I'm not disputing the fact that conditions aren't bad here. I wish more contributed in their own communities, we seem to have the best of intentions here, but no action seems to happen...

Serah - I'm interested in checking out a Gap store, and the Apple store. I want to see the range of products. I normally don't shop at the Gap, I'll have to make the exception!
If I write more I'll let you know.

Toccata said...

Thanks for the site info Allison.

Here's a direct quote from the site: "If you buy a (red) product or sign up for a (red) service. At no cost to you. A (red) company will give SOME of its profits to buy and distribute anti-retroviral medicine to our brothers and sisters dying of aids in Africa.

It also states that it is NOT a charity.

I think the concept is great, I just would like a bit more info on the distribution and exactly how much money is going towards the issue at hand.

I feel like I'm ticking people off here and I honestly don't mean to but I have questions and I'd like answers. Sorry if I've offended anyone with my questioning attitude.

Barbara said...

I went to the event listed for Toronto today. The information in our link was wrong on some key counts. The event starts at noon until 5, not 10 until 6 like reported. The stand up part was not going to happen until 4pm.
The event was scaled back quite a bit because the organisers could not get a permit from the city for a larger event. They are just learning how to do this and next year should be much bigger. I was there around noon and let's just say the crowd was the organizers and their dogs.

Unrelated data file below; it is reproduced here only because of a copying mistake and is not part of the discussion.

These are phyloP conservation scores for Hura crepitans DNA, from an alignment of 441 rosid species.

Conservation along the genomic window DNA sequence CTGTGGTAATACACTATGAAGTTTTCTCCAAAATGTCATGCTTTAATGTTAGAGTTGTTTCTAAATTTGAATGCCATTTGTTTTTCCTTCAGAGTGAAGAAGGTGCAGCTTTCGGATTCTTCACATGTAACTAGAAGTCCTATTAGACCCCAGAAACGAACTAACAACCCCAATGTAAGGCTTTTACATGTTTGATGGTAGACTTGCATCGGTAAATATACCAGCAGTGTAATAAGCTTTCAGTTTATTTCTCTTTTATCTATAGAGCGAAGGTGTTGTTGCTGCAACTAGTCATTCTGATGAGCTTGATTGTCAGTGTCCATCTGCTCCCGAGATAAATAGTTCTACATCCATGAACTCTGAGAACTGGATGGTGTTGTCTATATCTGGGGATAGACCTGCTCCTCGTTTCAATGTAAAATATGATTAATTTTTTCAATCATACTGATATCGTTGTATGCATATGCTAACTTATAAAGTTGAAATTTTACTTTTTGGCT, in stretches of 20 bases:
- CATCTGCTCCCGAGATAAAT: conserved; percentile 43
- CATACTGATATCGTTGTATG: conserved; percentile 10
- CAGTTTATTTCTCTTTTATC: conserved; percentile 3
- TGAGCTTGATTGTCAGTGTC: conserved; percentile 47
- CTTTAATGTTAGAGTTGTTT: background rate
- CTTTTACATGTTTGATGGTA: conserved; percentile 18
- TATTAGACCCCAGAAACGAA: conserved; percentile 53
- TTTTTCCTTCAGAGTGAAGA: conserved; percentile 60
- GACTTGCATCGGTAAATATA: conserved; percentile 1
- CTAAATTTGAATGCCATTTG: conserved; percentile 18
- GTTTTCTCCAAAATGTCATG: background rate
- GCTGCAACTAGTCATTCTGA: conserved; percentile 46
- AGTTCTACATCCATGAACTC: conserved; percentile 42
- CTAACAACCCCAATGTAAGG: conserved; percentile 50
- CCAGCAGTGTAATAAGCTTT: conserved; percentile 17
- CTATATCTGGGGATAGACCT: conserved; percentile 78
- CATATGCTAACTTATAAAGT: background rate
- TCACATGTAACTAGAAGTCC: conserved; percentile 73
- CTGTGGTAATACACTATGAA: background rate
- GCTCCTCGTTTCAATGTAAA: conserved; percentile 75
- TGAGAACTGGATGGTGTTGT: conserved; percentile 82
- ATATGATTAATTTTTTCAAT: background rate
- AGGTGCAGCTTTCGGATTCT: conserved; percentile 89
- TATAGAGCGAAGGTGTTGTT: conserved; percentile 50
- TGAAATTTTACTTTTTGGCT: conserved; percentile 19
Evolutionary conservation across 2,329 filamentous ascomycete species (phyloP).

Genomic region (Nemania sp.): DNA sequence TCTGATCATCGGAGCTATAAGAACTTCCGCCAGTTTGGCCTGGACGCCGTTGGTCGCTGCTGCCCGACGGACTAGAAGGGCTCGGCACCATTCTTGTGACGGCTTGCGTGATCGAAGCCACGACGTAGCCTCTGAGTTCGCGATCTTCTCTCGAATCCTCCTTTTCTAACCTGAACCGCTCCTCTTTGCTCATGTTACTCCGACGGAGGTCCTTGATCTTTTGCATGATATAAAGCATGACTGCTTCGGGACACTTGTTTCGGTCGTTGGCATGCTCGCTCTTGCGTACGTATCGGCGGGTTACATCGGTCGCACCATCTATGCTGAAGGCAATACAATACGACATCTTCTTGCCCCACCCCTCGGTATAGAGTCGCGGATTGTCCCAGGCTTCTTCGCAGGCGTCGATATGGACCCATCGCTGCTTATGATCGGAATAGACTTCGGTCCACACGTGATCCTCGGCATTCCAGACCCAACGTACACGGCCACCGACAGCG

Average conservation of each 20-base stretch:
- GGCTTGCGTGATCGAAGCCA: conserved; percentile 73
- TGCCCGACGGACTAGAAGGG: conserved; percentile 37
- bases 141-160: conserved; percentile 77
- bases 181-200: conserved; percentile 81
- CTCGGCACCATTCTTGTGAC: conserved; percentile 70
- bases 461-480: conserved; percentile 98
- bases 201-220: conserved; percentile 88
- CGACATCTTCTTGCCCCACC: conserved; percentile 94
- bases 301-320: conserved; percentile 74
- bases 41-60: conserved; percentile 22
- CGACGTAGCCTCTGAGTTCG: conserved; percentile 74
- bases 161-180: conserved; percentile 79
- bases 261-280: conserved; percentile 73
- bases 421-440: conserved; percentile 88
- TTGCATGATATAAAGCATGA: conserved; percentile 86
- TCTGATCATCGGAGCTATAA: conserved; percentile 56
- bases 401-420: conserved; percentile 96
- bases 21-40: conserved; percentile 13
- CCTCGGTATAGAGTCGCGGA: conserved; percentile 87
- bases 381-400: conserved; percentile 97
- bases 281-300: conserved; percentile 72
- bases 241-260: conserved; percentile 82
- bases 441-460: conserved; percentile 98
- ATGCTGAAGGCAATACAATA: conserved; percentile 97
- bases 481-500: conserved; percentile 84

I talked with someone from the Daily Food Bank of the GTA.
The link if you would like to check them out is www.dailybread.ca
She gave me a brochure all about the growing need for food banks in the Greater Toronto Area. People go hungry here everyday. I was walking down Queen St East and I definitely saw this for myself. At 4pm I will stand up and think about how I could support the people who are doing something about poverty.

Allison said...

Events differ for each city, I'm pretty sure I just linked to the Make Poverty History website.

Toccata - Its the concept that I like, and I agree, I'd like an exact breakdown of costs too.
You haven't offended me, healthy discussion is always welcome! I'm sorry if my comments are a little short, I've been talking this issue to death for the past couple of days, and its always on the defence.

If you find any other breakdowns let me know, and vice-versa.

Deb said...

All I can say is...YOU GO GIRL! Excellent/very important post Allison. Sorry to be commenting "after the fact", but I wanted to acknowledge it anyhow.